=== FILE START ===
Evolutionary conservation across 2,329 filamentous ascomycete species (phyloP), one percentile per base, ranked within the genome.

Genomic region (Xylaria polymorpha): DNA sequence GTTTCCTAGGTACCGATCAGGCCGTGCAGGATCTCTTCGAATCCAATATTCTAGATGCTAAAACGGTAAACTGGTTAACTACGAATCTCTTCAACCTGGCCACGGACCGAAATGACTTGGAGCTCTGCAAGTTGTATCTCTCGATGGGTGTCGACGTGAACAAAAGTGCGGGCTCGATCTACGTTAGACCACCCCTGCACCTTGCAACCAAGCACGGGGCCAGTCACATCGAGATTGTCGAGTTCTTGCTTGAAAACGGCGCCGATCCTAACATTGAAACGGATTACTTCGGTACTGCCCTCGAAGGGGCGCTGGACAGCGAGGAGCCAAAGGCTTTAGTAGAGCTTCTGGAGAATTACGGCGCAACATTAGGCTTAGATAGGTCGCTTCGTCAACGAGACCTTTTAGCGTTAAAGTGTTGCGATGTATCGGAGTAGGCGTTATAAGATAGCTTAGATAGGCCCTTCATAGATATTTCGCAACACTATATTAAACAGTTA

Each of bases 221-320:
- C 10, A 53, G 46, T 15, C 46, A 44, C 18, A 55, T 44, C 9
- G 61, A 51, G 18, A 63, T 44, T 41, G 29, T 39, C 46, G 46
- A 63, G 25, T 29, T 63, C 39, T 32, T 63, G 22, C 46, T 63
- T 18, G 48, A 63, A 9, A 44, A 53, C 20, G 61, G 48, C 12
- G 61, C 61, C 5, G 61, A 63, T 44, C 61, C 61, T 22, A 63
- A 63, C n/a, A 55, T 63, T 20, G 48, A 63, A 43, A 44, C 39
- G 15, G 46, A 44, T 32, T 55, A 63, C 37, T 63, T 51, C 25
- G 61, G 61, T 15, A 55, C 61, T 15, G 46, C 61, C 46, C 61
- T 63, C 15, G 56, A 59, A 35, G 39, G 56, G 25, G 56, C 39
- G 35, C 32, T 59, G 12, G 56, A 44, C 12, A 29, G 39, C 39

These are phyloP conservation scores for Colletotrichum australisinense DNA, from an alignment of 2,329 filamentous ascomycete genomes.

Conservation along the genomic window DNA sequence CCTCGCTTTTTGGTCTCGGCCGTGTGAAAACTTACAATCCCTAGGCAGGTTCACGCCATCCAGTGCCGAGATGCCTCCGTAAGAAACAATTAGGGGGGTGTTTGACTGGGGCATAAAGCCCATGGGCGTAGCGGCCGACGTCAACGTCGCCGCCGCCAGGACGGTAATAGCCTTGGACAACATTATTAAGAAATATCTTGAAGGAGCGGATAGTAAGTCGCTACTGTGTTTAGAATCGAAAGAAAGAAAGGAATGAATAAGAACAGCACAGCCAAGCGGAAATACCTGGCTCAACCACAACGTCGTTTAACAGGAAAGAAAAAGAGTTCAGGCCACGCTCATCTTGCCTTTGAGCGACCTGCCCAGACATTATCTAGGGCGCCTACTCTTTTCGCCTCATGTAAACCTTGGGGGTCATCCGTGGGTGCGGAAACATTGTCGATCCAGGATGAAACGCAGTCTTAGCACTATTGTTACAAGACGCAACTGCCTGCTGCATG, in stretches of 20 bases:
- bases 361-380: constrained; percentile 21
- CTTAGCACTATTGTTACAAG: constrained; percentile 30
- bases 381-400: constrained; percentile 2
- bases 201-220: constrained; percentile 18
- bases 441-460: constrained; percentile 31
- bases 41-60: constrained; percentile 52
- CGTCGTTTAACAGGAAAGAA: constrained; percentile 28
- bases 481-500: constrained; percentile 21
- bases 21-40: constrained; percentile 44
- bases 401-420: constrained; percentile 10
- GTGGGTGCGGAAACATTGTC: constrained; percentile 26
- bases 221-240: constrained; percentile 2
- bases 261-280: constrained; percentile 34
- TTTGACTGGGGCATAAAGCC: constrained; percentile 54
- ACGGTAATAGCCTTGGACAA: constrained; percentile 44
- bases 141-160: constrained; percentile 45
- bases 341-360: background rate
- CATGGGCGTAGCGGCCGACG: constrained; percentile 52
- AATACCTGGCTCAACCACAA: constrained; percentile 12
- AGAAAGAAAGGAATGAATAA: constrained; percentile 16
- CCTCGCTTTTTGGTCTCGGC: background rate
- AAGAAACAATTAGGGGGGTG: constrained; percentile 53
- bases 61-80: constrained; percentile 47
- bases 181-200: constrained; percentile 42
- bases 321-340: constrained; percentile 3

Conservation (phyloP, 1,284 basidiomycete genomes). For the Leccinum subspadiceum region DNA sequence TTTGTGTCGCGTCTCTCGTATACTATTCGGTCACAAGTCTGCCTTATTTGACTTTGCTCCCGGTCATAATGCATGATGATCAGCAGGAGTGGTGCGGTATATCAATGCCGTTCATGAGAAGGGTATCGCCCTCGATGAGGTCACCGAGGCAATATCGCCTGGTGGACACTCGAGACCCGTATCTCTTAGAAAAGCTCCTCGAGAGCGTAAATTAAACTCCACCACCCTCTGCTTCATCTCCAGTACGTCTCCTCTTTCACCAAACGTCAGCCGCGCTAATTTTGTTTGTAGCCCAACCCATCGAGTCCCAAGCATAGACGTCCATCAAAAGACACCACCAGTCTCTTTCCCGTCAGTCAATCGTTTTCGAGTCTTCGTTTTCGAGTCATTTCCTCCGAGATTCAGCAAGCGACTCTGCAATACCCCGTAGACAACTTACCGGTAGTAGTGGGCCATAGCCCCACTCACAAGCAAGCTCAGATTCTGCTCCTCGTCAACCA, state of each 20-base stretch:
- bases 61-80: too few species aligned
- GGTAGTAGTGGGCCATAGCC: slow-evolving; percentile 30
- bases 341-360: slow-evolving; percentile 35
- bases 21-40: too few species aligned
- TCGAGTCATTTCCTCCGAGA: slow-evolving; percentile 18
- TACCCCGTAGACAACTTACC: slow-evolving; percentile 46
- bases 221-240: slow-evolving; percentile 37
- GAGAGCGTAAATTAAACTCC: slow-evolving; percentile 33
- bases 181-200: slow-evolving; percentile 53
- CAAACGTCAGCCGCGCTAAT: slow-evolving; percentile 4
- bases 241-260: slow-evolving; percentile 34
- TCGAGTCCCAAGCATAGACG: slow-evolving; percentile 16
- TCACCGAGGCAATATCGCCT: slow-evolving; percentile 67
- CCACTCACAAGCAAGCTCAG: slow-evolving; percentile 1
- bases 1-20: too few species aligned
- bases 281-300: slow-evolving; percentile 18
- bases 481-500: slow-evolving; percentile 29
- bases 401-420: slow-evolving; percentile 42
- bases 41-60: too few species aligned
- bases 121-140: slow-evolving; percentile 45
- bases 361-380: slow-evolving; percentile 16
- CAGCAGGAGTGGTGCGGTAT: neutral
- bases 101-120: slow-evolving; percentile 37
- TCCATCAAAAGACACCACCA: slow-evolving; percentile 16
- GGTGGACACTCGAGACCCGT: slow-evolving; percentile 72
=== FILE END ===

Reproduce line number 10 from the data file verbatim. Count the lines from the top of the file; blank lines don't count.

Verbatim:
- G 15, G 46, A 44, T 32, T 55, A 63, C 37, T 63, T 51, C 25